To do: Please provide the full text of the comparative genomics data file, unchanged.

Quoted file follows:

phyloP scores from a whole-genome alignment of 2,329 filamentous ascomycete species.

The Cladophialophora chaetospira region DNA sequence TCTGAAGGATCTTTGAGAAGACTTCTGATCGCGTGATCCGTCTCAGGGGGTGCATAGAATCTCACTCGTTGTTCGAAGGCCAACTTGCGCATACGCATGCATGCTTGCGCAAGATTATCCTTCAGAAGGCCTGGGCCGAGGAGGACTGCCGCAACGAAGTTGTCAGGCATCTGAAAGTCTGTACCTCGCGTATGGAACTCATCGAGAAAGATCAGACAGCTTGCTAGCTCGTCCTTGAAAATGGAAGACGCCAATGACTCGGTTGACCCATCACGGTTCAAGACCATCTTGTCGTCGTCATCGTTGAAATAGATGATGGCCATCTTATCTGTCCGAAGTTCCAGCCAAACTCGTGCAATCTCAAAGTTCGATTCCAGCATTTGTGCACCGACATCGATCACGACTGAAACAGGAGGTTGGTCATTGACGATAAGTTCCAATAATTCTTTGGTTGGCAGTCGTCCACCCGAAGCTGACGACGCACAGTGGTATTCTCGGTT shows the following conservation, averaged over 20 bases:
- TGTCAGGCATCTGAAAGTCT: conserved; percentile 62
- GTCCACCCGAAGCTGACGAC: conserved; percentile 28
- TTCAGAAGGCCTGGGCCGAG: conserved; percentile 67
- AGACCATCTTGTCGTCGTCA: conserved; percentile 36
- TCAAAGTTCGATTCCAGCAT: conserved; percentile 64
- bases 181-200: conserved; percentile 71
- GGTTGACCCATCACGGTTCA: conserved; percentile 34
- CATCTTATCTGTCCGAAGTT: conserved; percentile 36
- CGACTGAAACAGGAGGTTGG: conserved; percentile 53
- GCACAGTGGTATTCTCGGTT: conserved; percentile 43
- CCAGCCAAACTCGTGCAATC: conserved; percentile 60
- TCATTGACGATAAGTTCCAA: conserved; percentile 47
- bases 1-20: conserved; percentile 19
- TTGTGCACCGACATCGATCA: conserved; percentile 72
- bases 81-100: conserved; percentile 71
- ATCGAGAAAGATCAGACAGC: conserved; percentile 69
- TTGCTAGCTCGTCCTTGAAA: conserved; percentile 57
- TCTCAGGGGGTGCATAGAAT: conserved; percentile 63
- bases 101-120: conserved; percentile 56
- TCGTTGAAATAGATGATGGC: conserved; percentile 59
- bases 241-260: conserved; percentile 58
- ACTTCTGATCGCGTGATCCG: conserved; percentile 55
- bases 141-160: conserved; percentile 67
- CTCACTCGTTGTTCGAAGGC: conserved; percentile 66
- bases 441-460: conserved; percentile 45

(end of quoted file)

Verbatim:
phyloP scores from a whole-genome alignment of 2,329 filamentous ascomycete species.

The Cladophialophora chaetospira region DNA sequence TCTGAAGGATCTTTGAGAAGACTTCTGATCGCGTGATCCGTCTCAGGGGGTGCATAGAATCTCACTCGTTGTTCGAAGGCCAACTTGCGCATACGCATGCATGCTTGCGCAAGATTATCCTTCAGAAGGCCTGGGCCGAGGAGGACTGCCGCAACGAAGTTGTCAGGCATCTGAAAGTCTGTACCTCGCGTATGGAACTCATCGAGAAAGATCAGACAGCTTGCTAGCTCGTCCTTGAAAATGGAAGACGCCAATGACTCGGTTGACCCATCACGGTTCAAGACCATCTTGTCGTCGTCATCGTTGAAATAGATGATGGCCATCTTATCTGTCCGAAGTTCCAGCCAAACTCGTGCAATCTCAAAGTTCGATTCCAGCATTTGTGCACCGACATCGATCACGACTGAAACAGGAGGTTGGTCATTGACGATAAGTTCCAATAATTCTTTGGTTGGCAGTCGTCCACCCGAAGCTGACGACGCACAGTGGTATTCTCGGTT shows the following conservation, averaged over 20 bases:
- TGTCAGGCATCTGAAAGTCT: conserved; percentile 62
- GTCCACCCGAAGCTGACGAC: conserved; percentile 28
- TTCAGAAGGCCTGGGCCGAG: conserved; percentile 67
- AGACCATCTTGTCGTCGTCA: conserved; percentile 36
- TCAAAGTTCGATTCCAGCAT: conserved; percentile 64
- bases 181-200: conserved; percentile 71
- GGTTGACCCATCACGGTTCA: conserved; percentile 34
- CATCTTATCTGTCCGAAGTT: conserved; percentile 36
- CGACTGAAACAGGAGGTTGG: conserved; percentile 53
- GCACAGTGGTATTCTCGGTT: conserved; percentile 43
- CCAGCCAAACTCGTGCAATC: conserved; percentile 60
- TCATTGACGATAAGTTCCAA: conserved; percentile 47
- bases 1-20: conserved; percentile 19
- TTGTGCACCGACATCGATCA: conserved; percentile 72
- bases 81-100: conserved; percentile 71
- ATCGAGAAAGATCAGACAGC: conserved; percentile 69
- TTGCTAGCTCGTCCTTGAAA: conserved; percentile 57
- TCTCAGGGGGTGCATAGAAT: conserved; percentile 63
- bases 101-120: conserved; percentile 56
- TCGTTGAAATAGATGATGGC: conserved; percentile 59
- bases 241-260: conserved; percentile 58
- ACTTCTGATCGCGTGATCCG: conserved; percentile 55
- bases 141-160: conserved; percentile 67
- CTCACTCGTTGTTCGAAGGC: conserved; percentile 66
- bases 441-460: conserved; percentile 45